Close reading is a thoughtful and critical analysis of a text. It focuses on significant details or patterns to develop a deep, precise understanding of the text’s structure and meaning. During close reading, students read and reread short passages, articles, and excerpts while responding to text-dependent questions.
Choosing the Right Texts for Close Reading:
When it comes to the perfect text for close reading, the phrase “quality over quantity” comes to mind. Worthy texts for close reading include enough complex ideas that can sustain in-depth exploration and discussion for multiple interactions (many lessons, days, guided reading sessions, etc.).
Questions to Consider When Selecting Texts:
- Does this text include information or ideas that develop my students’ understanding of the topic?
- Do my students have the necessary background knowledge to be successful with this text?
- Does the text include a text structure or pattern that my students need to understand?
- Will this text interest my students?
- Is this text the appropriate reading level for my students?
Know the Steps of Close Reading:
1st Reading: Key Ideas and Details
Students complete the first reading with minimal to no pre-reading activities (e.g., building background knowledge, previewing the text, etc.). Focus on the key ideas and details of the text (the “who,” “what,” “when,” “where” questions). Key ideas for fiction texts are story elements such as characters, theme, and setting. For nonfiction texts, key ideas include the main idea and supporting details.
2nd Reading: Craft and Structure
During the second reading, students will focus on the most complex sections of the text. The goal for this reading is a deep understanding of the text. Think of the center levels (“Understanding” and “Applying”) on Bloom’s Taxonomy. Questions for fiction texts will focus on word choice (e.g., connotation, alliteration, etc.), plot structure, or author’s purpose. Fiction text questions will examine context clues of unfamiliar words, text structures, and relationships (e.g., cause and effect, problem and solution, etc.).
3rd Reading: Integration of Knowledge and Ideas
The third reading falls on the higher levels of Bloom’s Taxonomy (“Analyzing,” “Synthesizing,” and “Evaluating”). This step requires students to complete cross-text analysis and evaluate the validity of the authors’ claims. Fiction text questions might examine how a theme of one story compares to that of another, or how a topic in the story connects to a real-life event. Questions for nonfiction texts will focus on the use of visuals (multimedia, charts, graphs, diagrams, etc.), supporting evidence, and the author’s point of view.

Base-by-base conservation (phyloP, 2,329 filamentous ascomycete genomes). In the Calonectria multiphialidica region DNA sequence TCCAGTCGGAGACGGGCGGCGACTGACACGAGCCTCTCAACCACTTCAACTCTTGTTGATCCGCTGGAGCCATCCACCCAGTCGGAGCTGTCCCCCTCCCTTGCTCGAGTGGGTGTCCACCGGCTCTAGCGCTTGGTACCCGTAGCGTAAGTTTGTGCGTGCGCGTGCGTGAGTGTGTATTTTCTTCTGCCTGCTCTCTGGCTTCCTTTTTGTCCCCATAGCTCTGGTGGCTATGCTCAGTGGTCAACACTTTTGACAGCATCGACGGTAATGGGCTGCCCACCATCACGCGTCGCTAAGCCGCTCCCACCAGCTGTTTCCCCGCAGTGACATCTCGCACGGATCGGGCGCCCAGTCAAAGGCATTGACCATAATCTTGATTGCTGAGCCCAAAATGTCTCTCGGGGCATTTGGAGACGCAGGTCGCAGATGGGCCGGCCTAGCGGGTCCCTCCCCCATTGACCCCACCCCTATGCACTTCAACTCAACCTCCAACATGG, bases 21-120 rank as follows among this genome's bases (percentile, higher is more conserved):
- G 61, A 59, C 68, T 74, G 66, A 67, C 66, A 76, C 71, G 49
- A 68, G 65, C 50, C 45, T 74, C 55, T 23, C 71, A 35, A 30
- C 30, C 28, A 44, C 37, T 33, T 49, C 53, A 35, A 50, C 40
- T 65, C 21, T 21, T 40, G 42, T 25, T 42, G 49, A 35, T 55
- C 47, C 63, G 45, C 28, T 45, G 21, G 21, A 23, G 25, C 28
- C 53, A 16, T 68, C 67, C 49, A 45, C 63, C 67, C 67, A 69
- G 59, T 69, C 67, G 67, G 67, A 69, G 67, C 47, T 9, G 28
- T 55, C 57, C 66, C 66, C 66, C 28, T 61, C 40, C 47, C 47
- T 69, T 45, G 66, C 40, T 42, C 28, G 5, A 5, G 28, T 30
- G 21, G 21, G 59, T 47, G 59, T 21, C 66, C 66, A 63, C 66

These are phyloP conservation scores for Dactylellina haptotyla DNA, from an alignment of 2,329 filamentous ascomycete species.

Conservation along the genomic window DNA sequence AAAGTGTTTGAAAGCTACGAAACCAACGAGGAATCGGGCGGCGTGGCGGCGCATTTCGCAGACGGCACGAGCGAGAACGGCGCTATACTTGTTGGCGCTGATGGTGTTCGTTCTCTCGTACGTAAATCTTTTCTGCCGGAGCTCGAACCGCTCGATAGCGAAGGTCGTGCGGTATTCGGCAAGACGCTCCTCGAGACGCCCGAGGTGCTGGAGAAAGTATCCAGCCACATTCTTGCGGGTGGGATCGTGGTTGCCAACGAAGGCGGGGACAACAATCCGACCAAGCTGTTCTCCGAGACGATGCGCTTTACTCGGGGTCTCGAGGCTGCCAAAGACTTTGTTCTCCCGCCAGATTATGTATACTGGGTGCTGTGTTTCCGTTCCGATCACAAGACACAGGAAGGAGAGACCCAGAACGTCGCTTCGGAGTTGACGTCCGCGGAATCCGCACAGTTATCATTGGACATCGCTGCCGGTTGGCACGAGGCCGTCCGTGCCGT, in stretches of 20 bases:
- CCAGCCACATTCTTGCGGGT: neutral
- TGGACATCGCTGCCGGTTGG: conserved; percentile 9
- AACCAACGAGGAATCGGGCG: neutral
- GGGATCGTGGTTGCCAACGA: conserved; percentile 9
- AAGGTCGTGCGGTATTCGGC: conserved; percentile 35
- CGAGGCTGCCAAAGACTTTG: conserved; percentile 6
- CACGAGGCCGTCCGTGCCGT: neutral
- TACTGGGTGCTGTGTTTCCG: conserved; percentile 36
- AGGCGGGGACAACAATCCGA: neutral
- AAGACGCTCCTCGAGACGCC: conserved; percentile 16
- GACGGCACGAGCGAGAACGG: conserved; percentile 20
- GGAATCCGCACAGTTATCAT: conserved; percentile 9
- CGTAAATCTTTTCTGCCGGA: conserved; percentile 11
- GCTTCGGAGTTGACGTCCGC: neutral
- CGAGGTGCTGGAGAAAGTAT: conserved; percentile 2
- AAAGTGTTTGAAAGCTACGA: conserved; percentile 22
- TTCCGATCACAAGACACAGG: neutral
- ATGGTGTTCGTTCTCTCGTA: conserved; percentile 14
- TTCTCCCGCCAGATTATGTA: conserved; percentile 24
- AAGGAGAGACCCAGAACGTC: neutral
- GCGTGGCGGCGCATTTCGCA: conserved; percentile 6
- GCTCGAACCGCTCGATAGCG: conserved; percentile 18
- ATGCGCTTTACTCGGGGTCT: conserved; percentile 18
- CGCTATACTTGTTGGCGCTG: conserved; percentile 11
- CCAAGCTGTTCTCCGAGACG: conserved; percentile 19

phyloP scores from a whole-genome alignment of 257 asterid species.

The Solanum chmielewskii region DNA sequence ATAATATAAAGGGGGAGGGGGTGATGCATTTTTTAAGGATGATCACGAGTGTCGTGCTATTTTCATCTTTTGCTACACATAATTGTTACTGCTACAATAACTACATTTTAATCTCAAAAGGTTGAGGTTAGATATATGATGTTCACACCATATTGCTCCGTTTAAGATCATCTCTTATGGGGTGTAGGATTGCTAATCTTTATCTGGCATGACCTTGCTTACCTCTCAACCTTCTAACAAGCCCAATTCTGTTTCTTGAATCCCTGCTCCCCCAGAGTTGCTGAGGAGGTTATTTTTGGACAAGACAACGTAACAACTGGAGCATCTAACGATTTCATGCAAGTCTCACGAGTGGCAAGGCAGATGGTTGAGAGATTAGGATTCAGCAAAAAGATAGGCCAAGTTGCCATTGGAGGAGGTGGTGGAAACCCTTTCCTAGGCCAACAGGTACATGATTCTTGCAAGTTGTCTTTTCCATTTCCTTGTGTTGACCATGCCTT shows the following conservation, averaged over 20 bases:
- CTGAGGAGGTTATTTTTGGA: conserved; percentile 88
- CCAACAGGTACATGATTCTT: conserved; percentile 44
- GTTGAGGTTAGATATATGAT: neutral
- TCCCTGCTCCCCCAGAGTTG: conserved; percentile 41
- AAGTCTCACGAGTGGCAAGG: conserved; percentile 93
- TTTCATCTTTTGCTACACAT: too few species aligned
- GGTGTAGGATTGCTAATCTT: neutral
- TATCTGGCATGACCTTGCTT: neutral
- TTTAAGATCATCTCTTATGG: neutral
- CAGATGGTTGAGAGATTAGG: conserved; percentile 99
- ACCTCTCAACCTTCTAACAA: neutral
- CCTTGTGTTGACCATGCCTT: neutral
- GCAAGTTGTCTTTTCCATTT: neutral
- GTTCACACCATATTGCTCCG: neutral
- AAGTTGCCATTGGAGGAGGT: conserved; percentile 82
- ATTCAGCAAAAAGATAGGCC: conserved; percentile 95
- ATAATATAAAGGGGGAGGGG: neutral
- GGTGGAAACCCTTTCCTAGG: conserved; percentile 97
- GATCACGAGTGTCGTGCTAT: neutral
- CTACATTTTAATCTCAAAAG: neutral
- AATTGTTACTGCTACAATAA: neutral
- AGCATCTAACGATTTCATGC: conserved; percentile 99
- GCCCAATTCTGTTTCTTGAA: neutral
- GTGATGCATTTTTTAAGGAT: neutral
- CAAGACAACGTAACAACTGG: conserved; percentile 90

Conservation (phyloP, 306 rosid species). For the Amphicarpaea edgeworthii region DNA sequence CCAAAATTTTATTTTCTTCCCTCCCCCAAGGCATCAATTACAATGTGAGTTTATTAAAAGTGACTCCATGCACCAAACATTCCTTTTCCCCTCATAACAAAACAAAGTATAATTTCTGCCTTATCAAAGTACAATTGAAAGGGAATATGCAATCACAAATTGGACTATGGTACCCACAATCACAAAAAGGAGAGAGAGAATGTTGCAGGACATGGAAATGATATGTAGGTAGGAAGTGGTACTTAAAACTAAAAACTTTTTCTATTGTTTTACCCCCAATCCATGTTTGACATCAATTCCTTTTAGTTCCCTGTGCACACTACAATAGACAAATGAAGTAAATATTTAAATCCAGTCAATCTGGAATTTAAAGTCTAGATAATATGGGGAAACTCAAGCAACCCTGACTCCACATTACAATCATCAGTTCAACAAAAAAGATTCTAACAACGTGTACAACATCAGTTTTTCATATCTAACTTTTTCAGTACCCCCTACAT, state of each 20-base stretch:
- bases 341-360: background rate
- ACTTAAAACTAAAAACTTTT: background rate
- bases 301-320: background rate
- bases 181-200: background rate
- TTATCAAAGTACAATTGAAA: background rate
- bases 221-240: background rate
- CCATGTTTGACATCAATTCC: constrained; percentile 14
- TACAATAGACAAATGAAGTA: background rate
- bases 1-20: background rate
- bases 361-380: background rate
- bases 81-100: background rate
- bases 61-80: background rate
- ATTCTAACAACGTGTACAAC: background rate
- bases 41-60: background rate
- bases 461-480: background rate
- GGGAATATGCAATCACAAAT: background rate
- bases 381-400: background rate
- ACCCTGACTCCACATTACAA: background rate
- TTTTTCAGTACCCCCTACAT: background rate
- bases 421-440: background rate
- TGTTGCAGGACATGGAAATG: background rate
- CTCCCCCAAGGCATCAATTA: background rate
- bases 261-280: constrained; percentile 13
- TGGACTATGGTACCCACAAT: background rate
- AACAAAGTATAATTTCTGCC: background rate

I created these free close reading mini-books to guide your students through the three steps. There is one mini-book for fiction texts and one for nonfiction texts. Both mini-books come in two versions: One version is filled out, and the second version contains blank spaces where students can take their own notes. Just enter your email address in the form below, and they will immediately be sent to you. If you don’t see them in your inbox, check your spam/promotions folder. To ensure delivery, avoid using a school email address.
Scaffold the Close Reading Process
Ultimately, we want students to read complex text independently. However, in reality, this is not something many students can do without some support. Follow the “To Students, With Students, By Students” continuum when teaching students to close read.
To Students: “I DO”
In this phase of instruction, you are offering the highest level of support through teacher modeling. Activities such as Shared Reading and interactive Read Alouds are key at this point. You are showing them the exact steps of close reading (model, model, model!).
With Students: “WE DO”
After you have thoroughly modeled the process, it’s now time to release some of the responsibility to the students gradually. In this phase, students will assume a more active role in the process with your support. This can take place within a small-group setting, such as a Guided Reading lesson.
By Students: “YOU DO”
Once students have successfully progressed through the two previous phases, they are ready for independence. Keep in mind, independence is not a permanent state for students. As texts become more complex, you will need to revisit “I do” and “We do” instruction.
Looking for Close Reading Materials?
These reading passages and text-dependent questions were specifically created with the purpose of close reading in mind. The texts (both fiction and nonfiction) are complex and high-interest, and the text-dependent questions are written according to Key Ideas and Details (Monday), Craft and Structure (Tuesday), and Integration of Knowledge and Ideas (Wednesday).